The years 2006 and 2007 were years of great physical expansion. After a devastating fire, new truss manufacturing and trim manufacturing facilities were built, giving GPB more than 300,000 square feet of under-roof production area. A new $1 million state-of-the-art facility was built to house the company’s offices, showroom and hardware store.
Graves, Robert E.
Pennsylvania State University – University Park, Pennsylvania
Robert Graves, P.E., Ph D, is a professor of agricultural engineering in the Agricultural and Biological Engineering Department at Penn State University. He is recognized internationally for his work in dairy production systems and manure handling.
At Penn State he is responsible for developing educational programs and materials on farm buildings, manure handling, and composting. A native of New York State, he holds degrees from Cornell University and the University of Massachusetts. He came to Penn State in 1982 from Massachusetts, where he was manager and part owner of a 350-cow milking and 500-acre crop farm.
Between 1972 and 1977 he was an assistant professor and extension agricultural engineer at the University of Wisconsin. While in Wisconsin he began the Farm Builders and Equipment Suppliers conference that has evolved into the present Wisconsin Frame Builders Conference and organization.
Prof. Graves has observed and worked with farmers in North America, Europe, Asia, and Africa. He is involved in regional, national, and international agricultural engineering activities and has authored more than 200 articles, bulletins, and hand books. He has served on various committees of the American Society of Agricultural Engineers, including the SE-03 Standards, SE-403 Dairy Housing, and SE-415 Research Facilities Engineers groups.
He has received numerous honors. In 1993 he was awarded the Henry Giese Structures and Environment Award from ASAE, and in 1994 he was honored by the Pennsylvania Dairymen’s Association with their Extension Award.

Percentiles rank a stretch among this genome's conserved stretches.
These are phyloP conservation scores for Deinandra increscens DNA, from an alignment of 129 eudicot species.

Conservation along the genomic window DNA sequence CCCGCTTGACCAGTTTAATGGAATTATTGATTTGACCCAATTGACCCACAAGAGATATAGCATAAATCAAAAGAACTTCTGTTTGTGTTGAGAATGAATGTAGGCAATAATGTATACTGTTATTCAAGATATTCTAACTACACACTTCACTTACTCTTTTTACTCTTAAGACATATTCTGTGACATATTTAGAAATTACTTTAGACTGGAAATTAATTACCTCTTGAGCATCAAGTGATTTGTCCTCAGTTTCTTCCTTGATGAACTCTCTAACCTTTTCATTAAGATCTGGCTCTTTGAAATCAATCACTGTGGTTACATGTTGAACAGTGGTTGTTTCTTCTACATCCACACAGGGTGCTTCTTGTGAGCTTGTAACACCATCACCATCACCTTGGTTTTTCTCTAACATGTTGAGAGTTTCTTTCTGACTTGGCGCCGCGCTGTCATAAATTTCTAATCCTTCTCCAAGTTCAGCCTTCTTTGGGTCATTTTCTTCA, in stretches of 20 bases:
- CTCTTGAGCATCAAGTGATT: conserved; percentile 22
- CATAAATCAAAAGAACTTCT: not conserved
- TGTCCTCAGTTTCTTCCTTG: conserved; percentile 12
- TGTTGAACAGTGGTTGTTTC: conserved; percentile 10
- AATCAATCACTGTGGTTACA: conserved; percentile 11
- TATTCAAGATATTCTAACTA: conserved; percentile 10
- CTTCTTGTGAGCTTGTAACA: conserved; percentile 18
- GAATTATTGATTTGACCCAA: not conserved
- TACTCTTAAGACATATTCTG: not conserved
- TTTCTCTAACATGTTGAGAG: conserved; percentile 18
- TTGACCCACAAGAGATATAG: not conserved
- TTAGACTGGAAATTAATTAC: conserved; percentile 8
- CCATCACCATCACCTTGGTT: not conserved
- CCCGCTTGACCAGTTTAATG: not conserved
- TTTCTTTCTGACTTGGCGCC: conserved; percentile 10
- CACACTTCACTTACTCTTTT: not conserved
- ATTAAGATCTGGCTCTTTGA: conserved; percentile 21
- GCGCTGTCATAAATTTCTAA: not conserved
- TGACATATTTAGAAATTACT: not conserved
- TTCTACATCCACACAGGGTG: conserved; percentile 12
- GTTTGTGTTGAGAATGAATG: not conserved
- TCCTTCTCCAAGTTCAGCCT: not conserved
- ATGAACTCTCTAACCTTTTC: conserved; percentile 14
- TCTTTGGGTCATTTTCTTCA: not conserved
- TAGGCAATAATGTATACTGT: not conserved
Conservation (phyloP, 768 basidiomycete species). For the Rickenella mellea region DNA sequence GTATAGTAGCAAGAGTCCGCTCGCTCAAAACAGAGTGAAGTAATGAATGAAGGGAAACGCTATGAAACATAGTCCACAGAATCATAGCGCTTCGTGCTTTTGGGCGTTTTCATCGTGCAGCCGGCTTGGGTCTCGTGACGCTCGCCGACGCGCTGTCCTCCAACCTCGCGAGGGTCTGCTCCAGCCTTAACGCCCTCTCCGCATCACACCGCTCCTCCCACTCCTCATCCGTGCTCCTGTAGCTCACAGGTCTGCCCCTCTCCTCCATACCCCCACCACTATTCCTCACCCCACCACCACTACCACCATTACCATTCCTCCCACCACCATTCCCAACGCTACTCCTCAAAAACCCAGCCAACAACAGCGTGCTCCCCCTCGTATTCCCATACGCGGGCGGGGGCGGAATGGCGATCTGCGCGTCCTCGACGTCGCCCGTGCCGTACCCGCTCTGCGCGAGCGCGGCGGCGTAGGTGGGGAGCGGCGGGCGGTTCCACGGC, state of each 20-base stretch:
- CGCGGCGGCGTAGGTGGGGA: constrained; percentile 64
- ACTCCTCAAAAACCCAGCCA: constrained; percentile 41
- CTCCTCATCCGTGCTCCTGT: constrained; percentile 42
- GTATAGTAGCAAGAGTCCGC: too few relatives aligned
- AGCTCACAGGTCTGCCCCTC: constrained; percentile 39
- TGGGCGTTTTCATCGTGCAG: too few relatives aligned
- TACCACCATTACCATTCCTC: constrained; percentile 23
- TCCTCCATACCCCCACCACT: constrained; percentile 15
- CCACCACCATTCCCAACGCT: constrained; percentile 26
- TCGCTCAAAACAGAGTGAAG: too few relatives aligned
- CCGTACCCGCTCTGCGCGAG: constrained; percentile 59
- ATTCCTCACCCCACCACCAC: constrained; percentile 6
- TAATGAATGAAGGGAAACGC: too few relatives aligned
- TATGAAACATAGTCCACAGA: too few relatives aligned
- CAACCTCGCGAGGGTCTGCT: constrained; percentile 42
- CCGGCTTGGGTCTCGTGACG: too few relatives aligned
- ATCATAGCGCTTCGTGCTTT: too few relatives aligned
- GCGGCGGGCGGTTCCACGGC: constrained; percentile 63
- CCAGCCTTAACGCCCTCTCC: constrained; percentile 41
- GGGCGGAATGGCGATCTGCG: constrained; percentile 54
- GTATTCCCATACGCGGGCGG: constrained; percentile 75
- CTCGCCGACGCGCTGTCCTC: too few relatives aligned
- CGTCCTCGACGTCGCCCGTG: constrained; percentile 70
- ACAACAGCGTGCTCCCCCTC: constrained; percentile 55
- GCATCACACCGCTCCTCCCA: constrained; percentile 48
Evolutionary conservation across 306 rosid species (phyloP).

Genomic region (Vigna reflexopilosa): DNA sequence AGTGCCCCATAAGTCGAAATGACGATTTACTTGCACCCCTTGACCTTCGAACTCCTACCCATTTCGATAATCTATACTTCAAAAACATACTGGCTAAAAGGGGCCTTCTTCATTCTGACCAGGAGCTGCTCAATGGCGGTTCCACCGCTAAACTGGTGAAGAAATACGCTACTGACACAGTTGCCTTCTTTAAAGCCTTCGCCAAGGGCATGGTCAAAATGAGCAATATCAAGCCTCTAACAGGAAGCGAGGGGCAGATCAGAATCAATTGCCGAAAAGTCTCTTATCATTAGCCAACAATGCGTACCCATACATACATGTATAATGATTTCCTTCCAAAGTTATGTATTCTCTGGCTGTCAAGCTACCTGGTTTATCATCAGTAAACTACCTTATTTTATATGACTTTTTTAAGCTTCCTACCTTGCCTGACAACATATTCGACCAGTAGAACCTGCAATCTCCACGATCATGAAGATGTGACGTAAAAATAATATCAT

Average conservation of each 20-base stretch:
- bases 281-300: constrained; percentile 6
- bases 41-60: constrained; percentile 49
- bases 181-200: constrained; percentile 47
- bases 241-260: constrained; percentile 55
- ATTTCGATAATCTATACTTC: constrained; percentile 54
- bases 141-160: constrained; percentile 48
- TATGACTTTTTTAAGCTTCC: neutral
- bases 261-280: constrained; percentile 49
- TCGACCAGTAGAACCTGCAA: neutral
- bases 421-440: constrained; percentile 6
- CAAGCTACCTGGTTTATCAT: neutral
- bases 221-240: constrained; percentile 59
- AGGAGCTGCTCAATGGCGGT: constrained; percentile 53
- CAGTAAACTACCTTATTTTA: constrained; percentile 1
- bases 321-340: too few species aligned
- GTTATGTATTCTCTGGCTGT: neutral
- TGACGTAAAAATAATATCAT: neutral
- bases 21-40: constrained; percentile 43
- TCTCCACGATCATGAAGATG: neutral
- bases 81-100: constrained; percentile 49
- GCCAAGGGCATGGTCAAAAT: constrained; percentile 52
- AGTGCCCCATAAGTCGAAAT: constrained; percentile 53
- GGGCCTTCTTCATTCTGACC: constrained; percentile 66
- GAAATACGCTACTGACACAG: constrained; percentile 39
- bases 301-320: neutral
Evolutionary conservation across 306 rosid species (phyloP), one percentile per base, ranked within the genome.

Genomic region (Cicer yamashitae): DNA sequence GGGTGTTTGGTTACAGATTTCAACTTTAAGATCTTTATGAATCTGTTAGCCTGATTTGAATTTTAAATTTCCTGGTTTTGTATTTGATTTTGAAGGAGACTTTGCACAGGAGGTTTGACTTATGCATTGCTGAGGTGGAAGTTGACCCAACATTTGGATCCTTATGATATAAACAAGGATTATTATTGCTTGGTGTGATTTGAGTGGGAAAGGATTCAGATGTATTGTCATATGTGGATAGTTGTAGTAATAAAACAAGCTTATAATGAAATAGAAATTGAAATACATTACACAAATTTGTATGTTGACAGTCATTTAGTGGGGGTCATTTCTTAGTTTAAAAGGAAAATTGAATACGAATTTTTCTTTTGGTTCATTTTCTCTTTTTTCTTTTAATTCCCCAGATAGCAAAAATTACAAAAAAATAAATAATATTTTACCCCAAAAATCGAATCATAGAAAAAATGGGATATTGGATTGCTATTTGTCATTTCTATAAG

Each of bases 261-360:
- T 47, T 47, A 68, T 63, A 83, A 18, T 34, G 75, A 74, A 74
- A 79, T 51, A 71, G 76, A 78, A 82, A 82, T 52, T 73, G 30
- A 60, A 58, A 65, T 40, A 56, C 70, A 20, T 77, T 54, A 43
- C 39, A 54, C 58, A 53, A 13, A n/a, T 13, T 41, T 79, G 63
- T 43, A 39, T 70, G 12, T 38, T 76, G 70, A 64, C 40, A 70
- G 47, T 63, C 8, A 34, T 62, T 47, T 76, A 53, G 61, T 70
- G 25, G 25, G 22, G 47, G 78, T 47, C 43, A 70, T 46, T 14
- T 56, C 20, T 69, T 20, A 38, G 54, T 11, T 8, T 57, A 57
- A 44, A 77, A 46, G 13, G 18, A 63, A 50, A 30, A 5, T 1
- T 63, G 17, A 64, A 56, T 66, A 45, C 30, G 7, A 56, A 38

Guffey, Kenneth J.
Rigidply Rafters Inc. and Blue Chip Structures, Inc., Richland, Pennsylvania
Ken Guffey grew up on a dairy farm in Northern Pennsylvania, the son of a Penn State Agricultural Extension Director and dairy specialist. He attended Penn State University where he received B.S. and M.S. degrees in engineering under the guidance of post-frame researcher Dr. Harvey Manbeck.
While completing his M.S. degree, Guffey accepted a position at Fabral as an application engineer. There he was introduced to Rigidply Rafters Inc. and subsequently partnered with its owner, Arthur Shirk, and Dick Taylor in founding Blue Chip Structures, Inc., a pre-engineered post-frame package building company. He simultaneously assumed the role of general manager for Rigidply.
Guffey has authored or coauthored numerous articles and technical papers related to metal roofing and siding, as well as post-frame design and construction. He is also the primary author of a patent for the structural horizontal metal roofing concept. He considers his most significant achievement, however, his association with Rigidply Rafters Inc.